ALBANY -- Two local men are accused of coming up with a mobile killing machine that could be set off by remote control.
One of the suspects is alleged to be a Ku Klux Klan member who wanted to kill people he hates, specifically Muslims.
Prosecutors say the device would use lethal doses of X-ray radiation and was shopped to local Jewish organizations to kill enemies of Israel. Members of those groups tipped off law enforcement.
This investigation went on for 14 months and prosecutors say they were able to stop the deadly plot before anyone got hurt.
49-year-old Glendon Scott Crawford of Galway was in federal court this afternoon.
He is accused of recruiting 54-year-old Eric Feight of Hudson to help build an X-ray killing machine that included a device "to remotely turn on and off an industrial X-ray system powerful enough to kill humans from a distance," according to the criminal complaint.
"As we understand it, in this case, this device would be operable," said Executive Assistant U.S. Attorney John Duncan. "It would be capable of inflicting death on humans if used in the fashion for which it was designed. They said it was designed to be mobile."
The criminal complaint alleges Crawford was a member of the Ku Klux Klan who wanted to kill people he thought were undesirable-- people he called "medical waste," especially Muslims.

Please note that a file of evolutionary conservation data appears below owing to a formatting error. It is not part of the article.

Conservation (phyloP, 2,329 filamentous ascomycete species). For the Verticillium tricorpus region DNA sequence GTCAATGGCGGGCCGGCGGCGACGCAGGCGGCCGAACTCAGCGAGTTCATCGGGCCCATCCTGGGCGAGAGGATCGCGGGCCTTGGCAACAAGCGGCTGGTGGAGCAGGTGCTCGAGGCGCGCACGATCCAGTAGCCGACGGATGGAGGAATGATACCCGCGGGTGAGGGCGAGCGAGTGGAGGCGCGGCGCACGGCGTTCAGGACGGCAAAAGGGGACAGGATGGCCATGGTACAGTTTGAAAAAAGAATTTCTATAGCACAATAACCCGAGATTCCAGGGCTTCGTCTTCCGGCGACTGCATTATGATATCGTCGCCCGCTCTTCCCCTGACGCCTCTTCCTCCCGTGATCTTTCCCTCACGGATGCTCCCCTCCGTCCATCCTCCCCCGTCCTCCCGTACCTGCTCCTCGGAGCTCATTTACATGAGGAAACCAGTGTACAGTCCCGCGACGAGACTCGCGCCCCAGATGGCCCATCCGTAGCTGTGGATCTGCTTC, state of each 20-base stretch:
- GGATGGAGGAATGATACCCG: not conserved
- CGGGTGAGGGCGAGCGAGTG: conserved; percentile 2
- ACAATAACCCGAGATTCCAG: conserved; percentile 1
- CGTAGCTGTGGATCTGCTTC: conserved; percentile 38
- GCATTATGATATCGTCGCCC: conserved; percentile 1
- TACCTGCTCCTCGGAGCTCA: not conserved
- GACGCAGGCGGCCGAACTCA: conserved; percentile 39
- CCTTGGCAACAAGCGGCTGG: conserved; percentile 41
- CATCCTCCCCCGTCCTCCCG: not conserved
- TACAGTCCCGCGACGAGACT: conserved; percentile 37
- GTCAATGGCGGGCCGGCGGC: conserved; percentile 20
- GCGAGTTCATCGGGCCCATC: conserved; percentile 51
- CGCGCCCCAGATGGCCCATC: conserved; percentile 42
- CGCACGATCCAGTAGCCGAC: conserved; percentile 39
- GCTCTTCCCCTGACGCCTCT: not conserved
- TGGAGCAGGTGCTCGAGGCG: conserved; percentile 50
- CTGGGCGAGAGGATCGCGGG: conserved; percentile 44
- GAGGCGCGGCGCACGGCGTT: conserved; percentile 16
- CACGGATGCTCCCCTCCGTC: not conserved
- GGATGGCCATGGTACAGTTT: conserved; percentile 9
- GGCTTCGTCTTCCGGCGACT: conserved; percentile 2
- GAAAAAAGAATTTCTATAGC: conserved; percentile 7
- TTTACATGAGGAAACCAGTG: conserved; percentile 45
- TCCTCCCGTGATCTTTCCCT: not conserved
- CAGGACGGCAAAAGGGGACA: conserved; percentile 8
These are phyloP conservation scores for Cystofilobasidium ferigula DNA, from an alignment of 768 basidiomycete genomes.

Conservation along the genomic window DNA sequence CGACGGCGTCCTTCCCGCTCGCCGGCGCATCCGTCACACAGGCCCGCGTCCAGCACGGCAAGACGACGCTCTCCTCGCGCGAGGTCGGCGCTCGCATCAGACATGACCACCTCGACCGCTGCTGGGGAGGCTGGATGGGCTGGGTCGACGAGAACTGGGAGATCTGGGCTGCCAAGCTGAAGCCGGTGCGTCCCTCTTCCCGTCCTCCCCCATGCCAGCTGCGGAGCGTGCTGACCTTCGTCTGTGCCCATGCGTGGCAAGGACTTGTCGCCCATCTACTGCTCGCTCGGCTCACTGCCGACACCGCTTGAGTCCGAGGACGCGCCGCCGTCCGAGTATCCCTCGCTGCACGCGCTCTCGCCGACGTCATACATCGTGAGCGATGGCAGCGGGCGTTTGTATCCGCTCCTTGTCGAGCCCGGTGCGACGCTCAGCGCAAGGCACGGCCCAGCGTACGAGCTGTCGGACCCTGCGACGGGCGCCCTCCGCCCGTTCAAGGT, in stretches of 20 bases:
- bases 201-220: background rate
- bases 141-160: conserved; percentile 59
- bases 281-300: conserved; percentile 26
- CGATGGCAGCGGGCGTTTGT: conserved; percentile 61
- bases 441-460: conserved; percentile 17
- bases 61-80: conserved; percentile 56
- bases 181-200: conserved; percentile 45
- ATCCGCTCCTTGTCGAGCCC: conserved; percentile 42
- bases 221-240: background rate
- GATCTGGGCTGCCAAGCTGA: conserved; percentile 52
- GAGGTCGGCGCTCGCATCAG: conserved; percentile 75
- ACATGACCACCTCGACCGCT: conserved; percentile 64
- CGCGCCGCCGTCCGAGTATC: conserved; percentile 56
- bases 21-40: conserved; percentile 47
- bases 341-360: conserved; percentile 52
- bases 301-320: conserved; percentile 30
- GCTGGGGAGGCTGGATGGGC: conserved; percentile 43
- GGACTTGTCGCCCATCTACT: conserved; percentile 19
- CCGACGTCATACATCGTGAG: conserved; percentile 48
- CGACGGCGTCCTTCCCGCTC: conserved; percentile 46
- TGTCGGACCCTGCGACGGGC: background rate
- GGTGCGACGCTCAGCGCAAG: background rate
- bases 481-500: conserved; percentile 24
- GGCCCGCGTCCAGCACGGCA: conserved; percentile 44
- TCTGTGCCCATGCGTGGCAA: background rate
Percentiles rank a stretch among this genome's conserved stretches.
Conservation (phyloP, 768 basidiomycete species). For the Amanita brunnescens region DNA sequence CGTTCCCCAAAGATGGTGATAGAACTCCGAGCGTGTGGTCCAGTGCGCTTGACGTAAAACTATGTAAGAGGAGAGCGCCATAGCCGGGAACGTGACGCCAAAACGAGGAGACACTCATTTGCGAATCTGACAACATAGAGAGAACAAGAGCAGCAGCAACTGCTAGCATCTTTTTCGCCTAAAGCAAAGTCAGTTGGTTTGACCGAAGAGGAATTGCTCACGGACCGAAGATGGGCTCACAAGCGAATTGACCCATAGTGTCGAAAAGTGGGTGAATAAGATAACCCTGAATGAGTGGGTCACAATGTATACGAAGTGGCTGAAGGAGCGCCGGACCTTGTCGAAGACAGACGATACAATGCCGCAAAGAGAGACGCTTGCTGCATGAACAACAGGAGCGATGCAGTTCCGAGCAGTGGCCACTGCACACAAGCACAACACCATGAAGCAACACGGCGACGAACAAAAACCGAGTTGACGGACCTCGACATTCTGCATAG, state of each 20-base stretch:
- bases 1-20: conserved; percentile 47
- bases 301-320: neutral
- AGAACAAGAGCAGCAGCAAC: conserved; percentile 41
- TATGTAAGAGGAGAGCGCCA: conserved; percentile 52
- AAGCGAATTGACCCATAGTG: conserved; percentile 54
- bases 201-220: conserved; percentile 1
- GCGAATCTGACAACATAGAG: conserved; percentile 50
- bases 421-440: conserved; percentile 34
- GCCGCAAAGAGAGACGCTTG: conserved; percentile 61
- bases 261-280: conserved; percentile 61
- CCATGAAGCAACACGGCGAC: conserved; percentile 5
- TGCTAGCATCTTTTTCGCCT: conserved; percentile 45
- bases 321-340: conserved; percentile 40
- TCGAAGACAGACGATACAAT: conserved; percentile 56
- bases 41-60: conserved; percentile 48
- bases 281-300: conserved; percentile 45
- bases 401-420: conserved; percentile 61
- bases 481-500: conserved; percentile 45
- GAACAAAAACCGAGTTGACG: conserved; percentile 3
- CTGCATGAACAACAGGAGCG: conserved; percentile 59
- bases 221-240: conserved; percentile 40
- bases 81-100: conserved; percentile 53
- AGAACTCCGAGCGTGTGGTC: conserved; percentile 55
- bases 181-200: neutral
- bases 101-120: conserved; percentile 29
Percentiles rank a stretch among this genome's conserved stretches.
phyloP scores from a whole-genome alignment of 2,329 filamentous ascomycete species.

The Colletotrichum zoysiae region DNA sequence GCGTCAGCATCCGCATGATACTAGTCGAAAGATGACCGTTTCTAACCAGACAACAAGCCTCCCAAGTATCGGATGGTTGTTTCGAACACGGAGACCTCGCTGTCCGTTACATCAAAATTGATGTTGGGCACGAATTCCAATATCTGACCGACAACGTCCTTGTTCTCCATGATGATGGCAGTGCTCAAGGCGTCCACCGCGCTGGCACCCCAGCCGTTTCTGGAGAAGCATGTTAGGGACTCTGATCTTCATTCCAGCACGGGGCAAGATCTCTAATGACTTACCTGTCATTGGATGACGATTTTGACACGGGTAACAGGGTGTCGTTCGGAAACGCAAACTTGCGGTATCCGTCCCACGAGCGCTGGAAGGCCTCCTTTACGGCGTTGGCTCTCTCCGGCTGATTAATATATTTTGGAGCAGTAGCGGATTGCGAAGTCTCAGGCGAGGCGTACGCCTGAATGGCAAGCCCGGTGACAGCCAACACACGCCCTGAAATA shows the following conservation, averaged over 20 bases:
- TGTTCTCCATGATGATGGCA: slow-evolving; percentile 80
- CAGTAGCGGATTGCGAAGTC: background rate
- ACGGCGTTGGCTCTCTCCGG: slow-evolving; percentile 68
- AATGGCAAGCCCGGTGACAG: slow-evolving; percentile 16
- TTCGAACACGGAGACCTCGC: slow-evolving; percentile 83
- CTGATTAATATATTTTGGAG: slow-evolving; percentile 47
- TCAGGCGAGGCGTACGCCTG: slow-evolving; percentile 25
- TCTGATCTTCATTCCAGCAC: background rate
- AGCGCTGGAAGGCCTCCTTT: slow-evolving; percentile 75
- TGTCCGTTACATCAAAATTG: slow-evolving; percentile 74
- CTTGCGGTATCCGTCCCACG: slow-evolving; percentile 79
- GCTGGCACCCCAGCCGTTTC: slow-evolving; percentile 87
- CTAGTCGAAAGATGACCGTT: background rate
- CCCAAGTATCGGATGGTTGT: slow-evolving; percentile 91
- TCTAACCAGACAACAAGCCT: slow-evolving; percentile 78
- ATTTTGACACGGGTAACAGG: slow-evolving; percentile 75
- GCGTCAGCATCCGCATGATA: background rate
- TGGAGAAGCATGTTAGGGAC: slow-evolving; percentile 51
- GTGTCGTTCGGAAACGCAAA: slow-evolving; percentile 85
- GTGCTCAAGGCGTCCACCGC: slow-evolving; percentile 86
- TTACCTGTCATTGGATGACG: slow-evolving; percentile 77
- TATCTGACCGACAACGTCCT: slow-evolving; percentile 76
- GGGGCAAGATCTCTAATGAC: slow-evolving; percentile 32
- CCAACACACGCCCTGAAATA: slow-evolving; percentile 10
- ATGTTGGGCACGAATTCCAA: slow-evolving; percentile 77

Prosecutors say Crawford went to Jewish organizations, telling them the device could be used by Israel to defeat its enemies.
The complaint said Crawford works at General Electric in Schenectady as an industrial mechanic and that Feight is an outside contractor who Crawford got to know through G.E.
Both men were arrested Tuesday. Crawford was picked up at an auto body shop on Route 40 in Schaghticoke.
"It appeared from the investigation that the process of assembling this particular device and moving it into an operational standard was close, although I will add, in this, that there never was a chance that the device would be allowed to become operational," said Duncan.
One aspect of this killing machine was that people would not be aware they were hit with lethal doses of radiation until days later, when they started to feel the effects.
Feight is due back in court Thursday for a detention hearing. Crawford could be back Thursday or Friday. Both men face a maximum sentence of 15 years in prison and a $250,000 fine, if convicted.
According to the criminal complaint, Crawford ended one meeting with a confidential source by saying, "how much sweeter could there be than a big stack of smelly bodies."